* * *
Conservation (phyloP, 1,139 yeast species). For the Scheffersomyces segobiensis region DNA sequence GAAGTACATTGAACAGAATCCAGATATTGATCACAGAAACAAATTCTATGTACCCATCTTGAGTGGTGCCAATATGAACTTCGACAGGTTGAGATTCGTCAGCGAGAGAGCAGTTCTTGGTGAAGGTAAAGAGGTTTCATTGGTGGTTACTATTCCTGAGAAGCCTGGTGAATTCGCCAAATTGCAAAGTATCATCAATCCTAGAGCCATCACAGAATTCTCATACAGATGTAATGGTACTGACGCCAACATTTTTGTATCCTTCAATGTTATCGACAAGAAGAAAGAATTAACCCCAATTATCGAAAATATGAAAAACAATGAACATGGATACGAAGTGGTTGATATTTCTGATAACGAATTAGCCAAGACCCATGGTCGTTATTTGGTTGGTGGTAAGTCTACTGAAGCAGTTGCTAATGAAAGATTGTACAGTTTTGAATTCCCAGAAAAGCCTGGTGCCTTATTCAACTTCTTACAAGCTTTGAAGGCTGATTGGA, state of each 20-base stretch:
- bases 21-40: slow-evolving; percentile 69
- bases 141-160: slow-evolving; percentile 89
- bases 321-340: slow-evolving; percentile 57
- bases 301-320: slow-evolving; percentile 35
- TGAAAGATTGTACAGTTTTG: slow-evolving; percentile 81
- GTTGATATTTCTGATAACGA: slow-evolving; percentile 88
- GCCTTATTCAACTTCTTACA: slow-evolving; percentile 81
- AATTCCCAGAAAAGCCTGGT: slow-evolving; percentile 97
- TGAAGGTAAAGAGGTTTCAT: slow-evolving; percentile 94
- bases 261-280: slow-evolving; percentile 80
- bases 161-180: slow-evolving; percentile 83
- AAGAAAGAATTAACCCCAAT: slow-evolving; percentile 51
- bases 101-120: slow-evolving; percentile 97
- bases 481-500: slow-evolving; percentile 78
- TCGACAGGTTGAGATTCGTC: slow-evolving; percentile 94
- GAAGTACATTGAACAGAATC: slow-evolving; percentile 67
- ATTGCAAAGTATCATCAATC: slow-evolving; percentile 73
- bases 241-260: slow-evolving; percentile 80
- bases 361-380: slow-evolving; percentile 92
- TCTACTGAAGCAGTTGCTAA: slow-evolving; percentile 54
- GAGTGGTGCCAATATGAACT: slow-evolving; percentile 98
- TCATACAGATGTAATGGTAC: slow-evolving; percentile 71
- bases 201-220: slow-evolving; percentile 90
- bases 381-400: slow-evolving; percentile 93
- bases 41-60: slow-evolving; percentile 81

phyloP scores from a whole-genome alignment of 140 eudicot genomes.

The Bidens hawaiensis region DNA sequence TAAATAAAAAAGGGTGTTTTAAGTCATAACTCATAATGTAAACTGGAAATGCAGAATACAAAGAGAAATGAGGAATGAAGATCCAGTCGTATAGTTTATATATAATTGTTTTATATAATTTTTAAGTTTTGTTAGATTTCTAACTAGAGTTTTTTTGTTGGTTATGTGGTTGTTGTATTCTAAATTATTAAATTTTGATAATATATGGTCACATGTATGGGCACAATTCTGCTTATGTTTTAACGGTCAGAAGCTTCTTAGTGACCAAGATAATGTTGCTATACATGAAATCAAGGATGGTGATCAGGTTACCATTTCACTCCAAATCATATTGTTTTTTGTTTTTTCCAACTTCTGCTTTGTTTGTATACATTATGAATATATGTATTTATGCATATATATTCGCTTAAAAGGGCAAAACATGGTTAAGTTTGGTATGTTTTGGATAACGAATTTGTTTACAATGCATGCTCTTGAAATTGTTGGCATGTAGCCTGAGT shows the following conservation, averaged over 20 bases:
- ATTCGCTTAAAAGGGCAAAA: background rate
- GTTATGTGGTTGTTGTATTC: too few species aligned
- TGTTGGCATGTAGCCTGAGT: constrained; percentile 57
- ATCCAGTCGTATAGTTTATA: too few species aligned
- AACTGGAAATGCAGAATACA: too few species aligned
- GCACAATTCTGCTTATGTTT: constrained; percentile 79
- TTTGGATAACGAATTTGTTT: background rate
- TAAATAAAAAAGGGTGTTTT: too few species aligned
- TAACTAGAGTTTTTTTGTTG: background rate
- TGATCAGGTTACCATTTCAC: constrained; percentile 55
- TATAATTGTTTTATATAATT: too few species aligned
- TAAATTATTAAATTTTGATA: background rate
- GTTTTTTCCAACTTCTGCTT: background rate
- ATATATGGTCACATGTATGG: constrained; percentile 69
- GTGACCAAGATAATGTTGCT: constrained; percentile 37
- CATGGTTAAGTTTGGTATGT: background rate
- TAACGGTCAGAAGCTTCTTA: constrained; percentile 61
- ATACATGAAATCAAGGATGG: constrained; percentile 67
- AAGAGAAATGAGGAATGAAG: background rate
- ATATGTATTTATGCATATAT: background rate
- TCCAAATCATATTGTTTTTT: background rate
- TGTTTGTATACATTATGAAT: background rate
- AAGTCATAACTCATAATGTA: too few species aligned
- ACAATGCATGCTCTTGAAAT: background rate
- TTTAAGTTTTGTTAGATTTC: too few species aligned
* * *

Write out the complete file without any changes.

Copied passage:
Conservation (phyloP, 1,139 yeast species). For the Scheffersomyces segobiensis region DNA sequence GAAGTACATTGAACAGAATCCAGATATTGATCACAGAAACAAATTCTATGTACCCATCTTGAGTGGTGCCAATATGAACTTCGACAGGTTGAGATTCGTCAGCGAGAGAGCAGTTCTTGGTGAAGGTAAAGAGGTTTCATTGGTGGTTACTATTCCTGAGAAGCCTGGTGAATTCGCCAAATTGCAAAGTATCATCAATCCTAGAGCCATCACAGAATTCTCATACAGATGTAATGGTACTGACGCCAACATTTTTGTATCCTTCAATGTTATCGACAAGAAGAAAGAATTAACCCCAATTATCGAAAATATGAAAAACAATGAACATGGATACGAAGTGGTTGATATTTCTGATAACGAATTAGCCAAGACCCATGGTCGTTATTTGGTTGGTGGTAAGTCTACTGAAGCAGTTGCTAATGAAAGATTGTACAGTTTTGAATTCCCAGAAAAGCCTGGTGCCTTATTCAACTTCTTACAAGCTTTGAAGGCTGATTGGA, state of each 20-base stretch:
- bases 21-40: slow-evolving; percentile 69
- bases 141-160: slow-evolving; percentile 89
- bases 321-340: slow-evolving; percentile 57
- bases 301-320: slow-evolving; percentile 35
- TGAAAGATTGTACAGTTTTG: slow-evolving; percentile 81
- GTTGATATTTCTGATAACGA: slow-evolving; percentile 88
- GCCTTATTCAACTTCTTACA: slow-evolving; percentile 81
- AATTCCCAGAAAAGCCTGGT: slow-evolving; percentile 97
- TGAAGGTAAAGAGGTTTCAT: slow-evolving; percentile 94
- bases 261-280: slow-evolving; percentile 80
- bases 161-180: slow-evolving; percentile 83
- AAGAAAGAATTAACCCCAAT: slow-evolving; percentile 51
- bases 101-120: slow-evolving; percentile 97
- bases 481-500: slow-evolving; percentile 78
- TCGACAGGTTGAGATTCGTC: slow-evolving; percentile 94
- GAAGTACATTGAACAGAATC: slow-evolving; percentile 67
- ATTGCAAAGTATCATCAATC: slow-evolving; percentile 73
- bases 241-260: slow-evolving; percentile 80
- bases 361-380: slow-evolving; percentile 92
- TCTACTGAAGCAGTTGCTAA: slow-evolving; percentile 54
- GAGTGGTGCCAATATGAACT: slow-evolving; percentile 98
- TCATACAGATGTAATGGTAC: slow-evolving; percentile 71
- bases 201-220: slow-evolving; percentile 90
- bases 381-400: slow-evolving; percentile 93
- bases 41-60: slow-evolving; percentile 81

phyloP scores from a whole-genome alignment of 140 eudicot genomes.

The Bidens hawaiensis region DNA sequence TAAATAAAAAAGGGTGTTTTAAGTCATAACTCATAATGTAAACTGGAAATGCAGAATACAAAGAGAAATGAGGAATGAAGATCCAGTCGTATAGTTTATATATAATTGTTTTATATAATTTTTAAGTTTTGTTAGATTTCTAACTAGAGTTTTTTTGTTGGTTATGTGGTTGTTGTATTCTAAATTATTAAATTTTGATAATATATGGTCACATGTATGGGCACAATTCTGCTTATGTTTTAACGGTCAGAAGCTTCTTAGTGACCAAGATAATGTTGCTATACATGAAATCAAGGATGGTGATCAGGTTACCATTTCACTCCAAATCATATTGTTTTTTGTTTTTTCCAACTTCTGCTTTGTTTGTATACATTATGAATATATGTATTTATGCATATATATTCGCTTAAAAGGGCAAAACATGGTTAAGTTTGGTATGTTTTGGATAACGAATTTGTTTACAATGCATGCTCTTGAAATTGTTGGCATGTAGCCTGAGT shows the following conservation, averaged over 20 bases:
- ATTCGCTTAAAAGGGCAAAA: background rate
- GTTATGTGGTTGTTGTATTC: too few species aligned
- TGTTGGCATGTAGCCTGAGT: constrained; percentile 57
- ATCCAGTCGTATAGTTTATA: too few species aligned
- AACTGGAAATGCAGAATACA: too few species aligned
- GCACAATTCTGCTTATGTTT: constrained; percentile 79
- TTTGGATAACGAATTTGTTT: background rate
- TAAATAAAAAAGGGTGTTTT: too few species aligned
- TAACTAGAGTTTTTTTGTTG: background rate
- TGATCAGGTTACCATTTCAC: constrained; percentile 55
- TATAATTGTTTTATATAATT: too few species aligned
- TAAATTATTAAATTTTGATA: background rate
- GTTTTTTCCAACTTCTGCTT: background rate
- ATATATGGTCACATGTATGG: constrained; percentile 69
- GTGACCAAGATAATGTTGCT: constrained; percentile 37
- CATGGTTAAGTTTGGTATGT: background rate
- TAACGGTCAGAAGCTTCTTA: constrained; percentile 61
- ATACATGAAATCAAGGATGG: constrained; percentile 67
- AAGAGAAATGAGGAATGAAG: background rate
- ATATGTATTTATGCATATAT: background rate
- TCCAAATCATATTGTTTTTT: background rate
- TGTTTGTATACATTATGAAT: background rate
- AAGTCATAACTCATAATGTA: too few species aligned
- ACAATGCATGCTCTTGAAAT: background rate
- TTTAAGTTTTGTTAGATTTC: too few species aligned